SAF wins Chicago range ban injunction
by Dave Workman
For the second time in two years, the Second Amendment Foundation (SAF) has prevailed against the City of Chicago in a gun rights case, this time in a Seventh Circuit Court of Appeals ruling that orders a lower district federal court to grant the Foundation a temporary injunction against the city’s ban on gun ranges inside city limits.
The case is Ezell v. City of Chicago.
Immediately after last year’s landmark SAF victory in McDonald v. City of Chicago, the city adopted a handgun ordinance that required special permits and mandated range training, but banned gun ranges inside city limits. The city argued that citizens could fulfill their training requirement by visiting a suburban range.
Joining SAF in the original lawsuit were Action Target Inc., the Illinois State Rifle Association and three Chicago residents, Rhonda Ezell, William Hespen and Joseph Brown. Their attempts to obtain a temporary restraining order against the gun range ban were twice rejected by the district court. The Appeals Court ruling is severely critical of the lower court’s ruling.
The court ruled that the city cannot adopt an ordinance requiring firearms training as a prerequisite to obtaining a permit to keep a gun in the home for personal protection, while at the same time banning gun ranges inside the city. By no small coincidence, the city immediately adopted a revised ordinance on the same morning that the court ruling came down, which now allows public gun ranges in the city.
However, the city’s new position does not moot the court ruling.
SAF Executive Vice President Alan Gottlieb was delighted at the ruling, which included a separate but concurring opinion from Judge Ilana Diamond Rovner. While she is seen as more sympathetic to the city than her colleagues, Rovner still wrote in her concurrence that “…the city may not condition gun ownership for self-defense in the home on a prerequisite that the City renders impossible to fulfill within the city limits.”
SAF is represented in the Ezell case by attorney Alan Gura, who also represented SAF in last year’s McDonald case, which incorporated the Second Amendment to the states.
“Even Chicago politicians must respect the people’s fundamental civil rights,” Gura told Gun Week. “Gun rights are coming to Chicago. The only question is how much the city’s intransigence will cost taxpayers along the way.”
Concluding her remarks, Rovner observed, “The ordinance admittedly was designed to make gun ownership as difficult as possible. The city has legitimate, indeed overwhelming, concerns about the prevalence of gun violence within city limits. But the Supreme Court has now spoken in Heller and McDonald on the Second Amendment right to possess a gun in the home for self-defense and the city must come to terms with that reality.”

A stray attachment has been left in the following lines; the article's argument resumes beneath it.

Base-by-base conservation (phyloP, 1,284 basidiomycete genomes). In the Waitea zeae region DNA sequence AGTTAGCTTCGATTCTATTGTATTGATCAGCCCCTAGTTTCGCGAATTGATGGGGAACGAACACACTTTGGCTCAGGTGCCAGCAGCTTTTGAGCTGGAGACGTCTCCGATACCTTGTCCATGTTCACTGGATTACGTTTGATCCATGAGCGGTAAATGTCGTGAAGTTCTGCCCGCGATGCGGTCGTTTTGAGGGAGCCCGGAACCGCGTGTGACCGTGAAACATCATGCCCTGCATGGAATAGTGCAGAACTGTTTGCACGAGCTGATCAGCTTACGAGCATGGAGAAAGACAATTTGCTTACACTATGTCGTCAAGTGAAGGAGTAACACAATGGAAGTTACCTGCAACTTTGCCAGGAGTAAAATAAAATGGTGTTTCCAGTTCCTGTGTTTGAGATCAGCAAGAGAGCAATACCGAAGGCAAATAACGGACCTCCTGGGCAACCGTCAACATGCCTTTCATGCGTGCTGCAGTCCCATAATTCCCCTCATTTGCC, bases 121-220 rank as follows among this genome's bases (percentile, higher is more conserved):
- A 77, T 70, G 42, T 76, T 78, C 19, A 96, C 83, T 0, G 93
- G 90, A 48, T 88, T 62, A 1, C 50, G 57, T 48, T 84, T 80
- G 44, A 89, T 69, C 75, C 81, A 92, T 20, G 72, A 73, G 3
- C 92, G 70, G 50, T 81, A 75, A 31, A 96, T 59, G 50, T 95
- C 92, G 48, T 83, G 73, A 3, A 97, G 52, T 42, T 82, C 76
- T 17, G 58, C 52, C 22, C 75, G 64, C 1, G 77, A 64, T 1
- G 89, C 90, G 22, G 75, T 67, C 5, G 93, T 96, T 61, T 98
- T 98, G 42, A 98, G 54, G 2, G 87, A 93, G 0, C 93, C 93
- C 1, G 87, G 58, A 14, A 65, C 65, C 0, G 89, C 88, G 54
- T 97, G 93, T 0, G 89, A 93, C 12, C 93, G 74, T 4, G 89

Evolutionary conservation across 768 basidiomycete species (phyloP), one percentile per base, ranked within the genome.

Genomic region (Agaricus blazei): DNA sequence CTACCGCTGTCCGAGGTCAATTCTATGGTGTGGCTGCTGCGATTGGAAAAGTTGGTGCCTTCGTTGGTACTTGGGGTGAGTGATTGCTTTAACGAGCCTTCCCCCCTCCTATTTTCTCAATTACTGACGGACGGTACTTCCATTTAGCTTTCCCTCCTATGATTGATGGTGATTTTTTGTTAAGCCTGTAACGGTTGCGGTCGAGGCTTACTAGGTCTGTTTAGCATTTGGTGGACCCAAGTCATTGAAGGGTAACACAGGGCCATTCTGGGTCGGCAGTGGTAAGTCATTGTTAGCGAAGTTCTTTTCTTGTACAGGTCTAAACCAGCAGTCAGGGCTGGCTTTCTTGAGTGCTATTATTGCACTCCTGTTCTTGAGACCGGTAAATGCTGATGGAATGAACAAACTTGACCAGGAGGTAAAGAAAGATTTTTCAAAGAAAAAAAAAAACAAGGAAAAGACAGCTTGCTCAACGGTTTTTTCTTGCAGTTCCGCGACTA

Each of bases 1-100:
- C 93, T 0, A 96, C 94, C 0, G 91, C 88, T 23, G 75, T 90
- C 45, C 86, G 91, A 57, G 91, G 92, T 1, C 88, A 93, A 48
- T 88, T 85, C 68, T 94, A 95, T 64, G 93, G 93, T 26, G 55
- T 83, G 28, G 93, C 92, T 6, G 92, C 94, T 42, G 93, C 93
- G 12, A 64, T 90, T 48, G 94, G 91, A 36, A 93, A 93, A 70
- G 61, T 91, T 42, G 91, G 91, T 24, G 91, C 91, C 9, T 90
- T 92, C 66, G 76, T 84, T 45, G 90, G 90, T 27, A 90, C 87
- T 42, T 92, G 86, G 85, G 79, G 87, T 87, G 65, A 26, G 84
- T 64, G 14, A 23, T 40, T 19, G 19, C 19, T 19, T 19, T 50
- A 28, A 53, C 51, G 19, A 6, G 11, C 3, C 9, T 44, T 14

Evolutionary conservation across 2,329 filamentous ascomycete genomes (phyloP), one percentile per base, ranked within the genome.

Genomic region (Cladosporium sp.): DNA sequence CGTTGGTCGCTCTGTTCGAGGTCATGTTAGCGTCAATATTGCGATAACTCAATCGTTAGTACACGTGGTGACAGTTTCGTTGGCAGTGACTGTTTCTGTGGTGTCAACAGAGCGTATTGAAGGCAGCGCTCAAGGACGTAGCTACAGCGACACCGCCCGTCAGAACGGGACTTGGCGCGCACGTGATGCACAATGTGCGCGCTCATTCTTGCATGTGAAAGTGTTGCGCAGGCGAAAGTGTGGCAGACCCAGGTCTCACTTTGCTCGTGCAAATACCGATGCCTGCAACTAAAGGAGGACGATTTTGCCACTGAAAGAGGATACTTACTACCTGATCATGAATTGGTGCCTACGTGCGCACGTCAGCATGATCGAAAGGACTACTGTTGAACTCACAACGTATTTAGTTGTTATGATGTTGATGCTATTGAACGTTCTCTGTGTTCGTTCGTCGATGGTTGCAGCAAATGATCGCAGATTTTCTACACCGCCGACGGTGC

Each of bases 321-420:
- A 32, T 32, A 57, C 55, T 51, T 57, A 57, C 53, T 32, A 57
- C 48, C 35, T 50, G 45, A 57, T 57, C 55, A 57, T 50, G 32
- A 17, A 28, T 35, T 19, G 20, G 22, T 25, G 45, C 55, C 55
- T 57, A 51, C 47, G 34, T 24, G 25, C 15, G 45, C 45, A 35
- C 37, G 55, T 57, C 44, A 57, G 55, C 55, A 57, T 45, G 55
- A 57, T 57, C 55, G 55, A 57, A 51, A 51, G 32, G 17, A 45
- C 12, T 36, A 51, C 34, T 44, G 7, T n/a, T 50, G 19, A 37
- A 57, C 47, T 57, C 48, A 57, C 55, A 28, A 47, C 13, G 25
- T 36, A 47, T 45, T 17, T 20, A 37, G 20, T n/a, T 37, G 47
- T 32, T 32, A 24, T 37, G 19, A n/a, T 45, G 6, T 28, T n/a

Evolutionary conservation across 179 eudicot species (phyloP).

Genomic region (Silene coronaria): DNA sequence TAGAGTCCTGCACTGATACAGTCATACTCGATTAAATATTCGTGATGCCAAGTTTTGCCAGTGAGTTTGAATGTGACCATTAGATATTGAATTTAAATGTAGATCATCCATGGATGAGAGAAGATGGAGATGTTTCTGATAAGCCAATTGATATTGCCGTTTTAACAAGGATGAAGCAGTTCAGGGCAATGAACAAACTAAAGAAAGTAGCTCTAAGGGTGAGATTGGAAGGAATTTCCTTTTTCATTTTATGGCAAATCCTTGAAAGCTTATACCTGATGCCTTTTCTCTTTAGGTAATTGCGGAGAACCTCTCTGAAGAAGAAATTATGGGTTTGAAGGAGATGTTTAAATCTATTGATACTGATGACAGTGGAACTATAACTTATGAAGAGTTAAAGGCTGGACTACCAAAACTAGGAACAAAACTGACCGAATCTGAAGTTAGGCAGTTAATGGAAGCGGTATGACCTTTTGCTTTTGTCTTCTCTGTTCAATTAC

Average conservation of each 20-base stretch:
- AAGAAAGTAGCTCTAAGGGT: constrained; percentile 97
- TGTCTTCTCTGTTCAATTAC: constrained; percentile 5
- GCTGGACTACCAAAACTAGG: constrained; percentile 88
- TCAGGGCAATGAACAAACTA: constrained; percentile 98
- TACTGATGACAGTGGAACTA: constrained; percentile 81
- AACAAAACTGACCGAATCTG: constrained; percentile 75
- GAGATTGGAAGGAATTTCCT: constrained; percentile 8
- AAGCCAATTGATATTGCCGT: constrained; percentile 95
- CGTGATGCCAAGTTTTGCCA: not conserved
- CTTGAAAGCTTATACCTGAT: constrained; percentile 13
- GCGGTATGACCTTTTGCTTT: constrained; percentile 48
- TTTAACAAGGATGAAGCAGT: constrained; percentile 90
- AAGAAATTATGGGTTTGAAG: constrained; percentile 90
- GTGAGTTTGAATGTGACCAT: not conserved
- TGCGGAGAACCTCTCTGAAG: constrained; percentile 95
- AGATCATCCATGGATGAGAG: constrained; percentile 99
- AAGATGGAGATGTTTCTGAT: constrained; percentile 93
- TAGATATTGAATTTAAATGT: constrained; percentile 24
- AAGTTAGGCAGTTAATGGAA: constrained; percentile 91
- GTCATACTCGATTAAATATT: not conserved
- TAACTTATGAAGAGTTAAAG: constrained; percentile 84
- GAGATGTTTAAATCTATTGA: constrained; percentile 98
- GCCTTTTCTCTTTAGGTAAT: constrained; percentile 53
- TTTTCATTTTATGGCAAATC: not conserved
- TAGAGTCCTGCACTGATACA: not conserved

“This is a significant victory that could have strong implications well beyond the Chicago city limits,” Gottlieb stated. “The court is making it clear that cities cannot adopt firearms ordinances that are so deliberately restrictive that they make it impossible for citizens to exercise their rights under the Second Amendment.”
The majority opinion, written by Judge Diane S. Sykes, contains abundant grist for what Gottlieb believes may be the groundwork to challenge other prohibitions on carrying firearms outside the home. Underscoring that, the day after the court ruling was issued, SAF filed another lawsuit challenging the ban on carry in the state of Illinois.
But Judge Sykes’ most compelling language compared the Second Amendment to the First in terms of the protections that must be afforded rights affirmed by both amendments.
“It’s hard to imagine anyone suggesting that Chicago may prohibit the exercise of a free-speech or religious-liberty right within its borders on the rationale that those rights may be freely enjoyed in the suburbs,” Sykes wrote. “That sort of argument should be no less unimaginable in the Second Amendment context.”
Sykes also scolded the district court for having gotten “off on the wrong foot by accepting the city’s argument that its ban on firing ranges causes only minimal harm to the plaintiffs”
“Even Chicago politicians must respect the people’s fundamental civil rights,” Gura said. “We will now get rid of the revised range ban, and the range ban that will follow it, and if there’s another range ban, we’ll get rid of that, too, time and again, until Chicago becomes a normal part of America. Gun rights are coming to Chicago. The only question is how much the city’s intransigence will cost taxpayers along the way.”
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